1. p.xiii The nature of the present work is such that perhaps few students will find interest in each part of it alike. The ends and the means appeal to separate classes: the antiquarian, whose are the ends, will look askance at the means, involving co-ordinates, probable errors, and arguments based on purely mechanical considerations; the surveyor and geodetist, whose are the means, will scarcely care for their application to such remote times; the practical man who may follow the instrumental details, may consider the discussion of historical problems to be outside his province ; while only those familiar with mechanical work will fully realize the questions of workmanship and tools here explained.
An investigation thus based on such different subjects is not only at a disadvantage in its reception, but also in its production. And if in one part or another, specialists may object to some result or suggestion, the plea must be the difficulty of making certain how much is known, and what is believed, on subjects so far apart and so much debated.
The combination of two apparently distinct subjects, is often most fertile in results; and the mathematical and mechanical study of antiquities promises a full measure of success. It is sometimes said, or supposed, that it must be useless to apply accuracy to remains which are inaccurate; that fallacies are sure to result, and that the products of such a method rather originate with the modern investigator than express the design of the ancient constructor. But when we look to other branches of historical inquiry, we see how the most refined methods of research are eagerly followed; how philology does not confine itself to the philological ideas of the ancient writers, but analyzes their speech so as to see facts of which they were wholly unconscious; how chemistry does not study the chemical ideas, but the chemical processes and products of the ancients; how anthropology examines the bodies and customs of men to whom such inquiries were completely foreign. Hence there is nothing unprecedented, and nothing impracticable, in applying mathematical methods in the study of mechanical remains of ancient times, since the object is to get behind the workers, and to see not only their work, but their mistakes, their p xiv amounts of error, the limits of their ideas; in fine, to skirt the borders of their knowledge and abilities, so as to find their range by means of using more comprehensive methods. Modern inquiry should never rest content with saying that anything was "exact;" but always show what error in fact or in work was tolerated by the ancient worker, and was considered by him as his allowable error.
2. The materials of the present volume have been selected from the results of two winters' work in Egypt. Many of the points that were examined, and some questions that occupied a considerable share of the time, have not been touched on here, as this account is limited to the buildings of the fourth dynasty at Gizeh, with such examples of later remains as were necessary for the discussion of the subject. All the inscriptions copied were sent over to Dr. Birch, who has published some in full, and extracted what seemed of interest in others; Dr. Weidemann has also had some of them; and they do not need, therefore, further attention on my part. Papers on other subjects, including the Domestic Remains, Brickwork, Pottery, and travellers' graffiti. each of which were examined with special reference to their periods, are in course of publication by the Royal Archaeological Institute. The mechanical methods and tools employed by the Egyptians were discussed at the Anthropological Institute, and are more summarily noticed here. A large mass of accurate measurements of remains of various ages were collected ; and these, when examined, will probably yield many examples of the cubits employed by the constructors. Of photographs, over five hundred were taken, on 1/4 size dry plates, mainly of architectural points, and to show typical features. Volumes of prints of these may be examined on application to me, and copies can be ordered from a London photographer. The lesser subjects being thus disposed of; this volume only treats of one place, and that only during one period, which was the main object of research. The mass of the actual numerical observations and reductions would be too bulky to publish, and also unnecessary; the details of the processes are, in fact, only given so far as may prove useful for comparison with the results obtained by other observers.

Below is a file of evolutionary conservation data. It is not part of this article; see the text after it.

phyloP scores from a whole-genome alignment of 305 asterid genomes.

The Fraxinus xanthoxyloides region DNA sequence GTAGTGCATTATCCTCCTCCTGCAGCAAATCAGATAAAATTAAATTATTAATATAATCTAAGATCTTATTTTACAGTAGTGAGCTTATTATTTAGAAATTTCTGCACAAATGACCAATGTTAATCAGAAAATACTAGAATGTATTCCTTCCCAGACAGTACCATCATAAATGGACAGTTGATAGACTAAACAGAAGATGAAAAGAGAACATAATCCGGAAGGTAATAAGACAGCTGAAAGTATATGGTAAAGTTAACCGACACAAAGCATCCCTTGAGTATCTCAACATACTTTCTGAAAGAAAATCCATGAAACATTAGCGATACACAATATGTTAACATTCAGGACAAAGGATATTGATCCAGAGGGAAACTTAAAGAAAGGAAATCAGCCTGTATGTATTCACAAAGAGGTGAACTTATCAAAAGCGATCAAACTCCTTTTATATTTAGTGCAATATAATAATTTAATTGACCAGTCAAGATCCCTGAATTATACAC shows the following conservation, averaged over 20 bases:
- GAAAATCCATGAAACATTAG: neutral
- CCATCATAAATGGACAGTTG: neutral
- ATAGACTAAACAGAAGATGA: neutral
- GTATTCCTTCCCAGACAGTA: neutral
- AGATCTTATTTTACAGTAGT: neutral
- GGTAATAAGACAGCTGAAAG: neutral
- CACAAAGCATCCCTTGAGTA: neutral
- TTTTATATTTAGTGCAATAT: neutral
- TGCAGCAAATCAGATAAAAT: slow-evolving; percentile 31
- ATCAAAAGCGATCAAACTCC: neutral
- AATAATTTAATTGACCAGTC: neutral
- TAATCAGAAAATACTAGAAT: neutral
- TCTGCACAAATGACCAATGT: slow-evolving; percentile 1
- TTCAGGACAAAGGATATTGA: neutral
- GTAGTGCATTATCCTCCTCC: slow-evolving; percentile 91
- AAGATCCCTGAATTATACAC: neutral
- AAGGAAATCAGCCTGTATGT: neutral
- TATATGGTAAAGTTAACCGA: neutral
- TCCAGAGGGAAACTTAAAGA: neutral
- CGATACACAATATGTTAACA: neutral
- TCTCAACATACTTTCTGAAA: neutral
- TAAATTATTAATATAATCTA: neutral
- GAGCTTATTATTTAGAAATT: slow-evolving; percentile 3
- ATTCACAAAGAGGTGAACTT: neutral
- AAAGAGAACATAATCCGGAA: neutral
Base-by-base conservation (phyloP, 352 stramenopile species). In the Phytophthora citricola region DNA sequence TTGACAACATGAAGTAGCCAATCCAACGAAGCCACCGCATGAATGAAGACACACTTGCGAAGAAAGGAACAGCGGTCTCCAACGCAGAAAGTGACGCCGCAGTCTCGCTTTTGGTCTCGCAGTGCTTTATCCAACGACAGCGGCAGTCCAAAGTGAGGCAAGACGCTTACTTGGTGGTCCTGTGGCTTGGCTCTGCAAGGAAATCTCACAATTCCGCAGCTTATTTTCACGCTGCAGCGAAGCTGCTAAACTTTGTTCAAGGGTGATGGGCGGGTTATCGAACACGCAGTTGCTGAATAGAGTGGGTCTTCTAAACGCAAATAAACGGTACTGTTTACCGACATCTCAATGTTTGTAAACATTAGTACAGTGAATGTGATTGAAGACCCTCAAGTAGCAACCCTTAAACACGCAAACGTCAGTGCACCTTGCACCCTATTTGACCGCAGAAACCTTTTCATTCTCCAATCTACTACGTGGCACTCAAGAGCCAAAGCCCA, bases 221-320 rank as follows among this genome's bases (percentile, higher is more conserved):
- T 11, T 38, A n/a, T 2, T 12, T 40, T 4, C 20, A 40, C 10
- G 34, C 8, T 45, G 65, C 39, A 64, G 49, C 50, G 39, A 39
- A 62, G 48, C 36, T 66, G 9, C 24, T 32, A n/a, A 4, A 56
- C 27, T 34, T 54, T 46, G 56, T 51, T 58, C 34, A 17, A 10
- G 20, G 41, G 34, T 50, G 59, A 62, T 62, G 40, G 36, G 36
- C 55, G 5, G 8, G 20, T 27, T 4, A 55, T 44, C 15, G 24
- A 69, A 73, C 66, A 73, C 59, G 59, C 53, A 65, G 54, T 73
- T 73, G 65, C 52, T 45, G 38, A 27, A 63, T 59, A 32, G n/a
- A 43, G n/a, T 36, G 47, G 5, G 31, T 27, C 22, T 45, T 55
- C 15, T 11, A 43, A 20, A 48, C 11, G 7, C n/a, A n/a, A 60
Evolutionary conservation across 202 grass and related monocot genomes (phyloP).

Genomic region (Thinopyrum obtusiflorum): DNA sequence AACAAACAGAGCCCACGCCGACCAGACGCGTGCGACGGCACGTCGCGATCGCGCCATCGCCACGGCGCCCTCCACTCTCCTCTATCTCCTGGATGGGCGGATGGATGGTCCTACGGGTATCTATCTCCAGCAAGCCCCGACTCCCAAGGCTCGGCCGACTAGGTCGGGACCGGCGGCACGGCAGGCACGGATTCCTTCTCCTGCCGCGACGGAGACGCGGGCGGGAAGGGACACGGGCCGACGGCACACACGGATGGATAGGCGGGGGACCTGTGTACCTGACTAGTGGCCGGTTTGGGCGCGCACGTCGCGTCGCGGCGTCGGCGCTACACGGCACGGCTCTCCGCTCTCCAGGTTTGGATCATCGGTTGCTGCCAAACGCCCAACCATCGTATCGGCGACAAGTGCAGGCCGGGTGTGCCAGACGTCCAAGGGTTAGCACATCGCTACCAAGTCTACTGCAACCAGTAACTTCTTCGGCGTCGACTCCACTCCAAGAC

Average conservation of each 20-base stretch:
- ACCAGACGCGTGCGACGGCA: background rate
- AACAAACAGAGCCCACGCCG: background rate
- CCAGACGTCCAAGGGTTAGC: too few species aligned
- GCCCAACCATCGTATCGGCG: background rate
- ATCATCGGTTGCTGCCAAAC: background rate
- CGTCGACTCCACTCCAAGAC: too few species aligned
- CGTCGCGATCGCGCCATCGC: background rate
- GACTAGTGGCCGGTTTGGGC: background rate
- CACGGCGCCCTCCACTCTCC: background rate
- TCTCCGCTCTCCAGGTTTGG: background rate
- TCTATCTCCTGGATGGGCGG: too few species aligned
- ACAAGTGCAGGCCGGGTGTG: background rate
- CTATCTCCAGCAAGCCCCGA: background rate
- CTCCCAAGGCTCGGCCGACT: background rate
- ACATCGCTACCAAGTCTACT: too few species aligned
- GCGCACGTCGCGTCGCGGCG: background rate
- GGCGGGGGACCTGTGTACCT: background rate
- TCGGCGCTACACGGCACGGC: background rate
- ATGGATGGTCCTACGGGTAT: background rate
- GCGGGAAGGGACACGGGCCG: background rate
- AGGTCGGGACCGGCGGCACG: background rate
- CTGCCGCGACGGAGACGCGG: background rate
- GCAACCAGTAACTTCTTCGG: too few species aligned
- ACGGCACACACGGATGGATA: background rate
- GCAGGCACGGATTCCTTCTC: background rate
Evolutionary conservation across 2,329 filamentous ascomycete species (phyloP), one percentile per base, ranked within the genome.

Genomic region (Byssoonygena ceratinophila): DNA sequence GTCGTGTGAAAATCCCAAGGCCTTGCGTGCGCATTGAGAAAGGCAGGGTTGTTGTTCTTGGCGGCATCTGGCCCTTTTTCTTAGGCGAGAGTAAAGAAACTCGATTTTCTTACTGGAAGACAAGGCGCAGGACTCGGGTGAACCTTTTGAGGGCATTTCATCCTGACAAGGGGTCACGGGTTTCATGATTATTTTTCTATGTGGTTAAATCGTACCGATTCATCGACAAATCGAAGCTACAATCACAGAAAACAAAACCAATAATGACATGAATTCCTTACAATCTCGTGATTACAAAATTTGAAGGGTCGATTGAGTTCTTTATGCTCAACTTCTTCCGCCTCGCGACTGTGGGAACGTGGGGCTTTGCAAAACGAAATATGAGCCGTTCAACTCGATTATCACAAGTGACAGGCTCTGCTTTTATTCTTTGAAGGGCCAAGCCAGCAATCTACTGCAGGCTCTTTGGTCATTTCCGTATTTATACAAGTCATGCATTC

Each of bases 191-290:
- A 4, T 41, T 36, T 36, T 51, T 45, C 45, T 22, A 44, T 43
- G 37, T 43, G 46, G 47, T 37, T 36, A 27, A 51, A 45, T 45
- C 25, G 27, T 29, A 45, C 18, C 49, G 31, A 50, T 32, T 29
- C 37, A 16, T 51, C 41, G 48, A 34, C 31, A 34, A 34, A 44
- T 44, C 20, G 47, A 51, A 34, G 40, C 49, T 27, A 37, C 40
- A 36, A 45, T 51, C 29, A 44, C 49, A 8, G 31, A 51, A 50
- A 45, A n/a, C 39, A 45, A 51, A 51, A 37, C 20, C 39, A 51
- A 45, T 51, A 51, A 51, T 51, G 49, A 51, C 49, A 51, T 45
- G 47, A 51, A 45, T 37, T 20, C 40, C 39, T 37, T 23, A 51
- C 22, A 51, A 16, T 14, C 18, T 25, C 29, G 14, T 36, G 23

Though, in describing various features, reference has often been made to the publications of Colonel Howard Vyse * ( for whom Mr. Perring, C.E., acted as superintendent ), and of Professor C. Piazzi Smyth ** yet it must not be supposed that this account professes at all to cover the same ground, and to give all the details that are to be found in those works. They are only referred to where necessary to connect or to explain particular points; and those volumes must be consulted by any one wishing to fully comprehend all that is known of the Pyramids.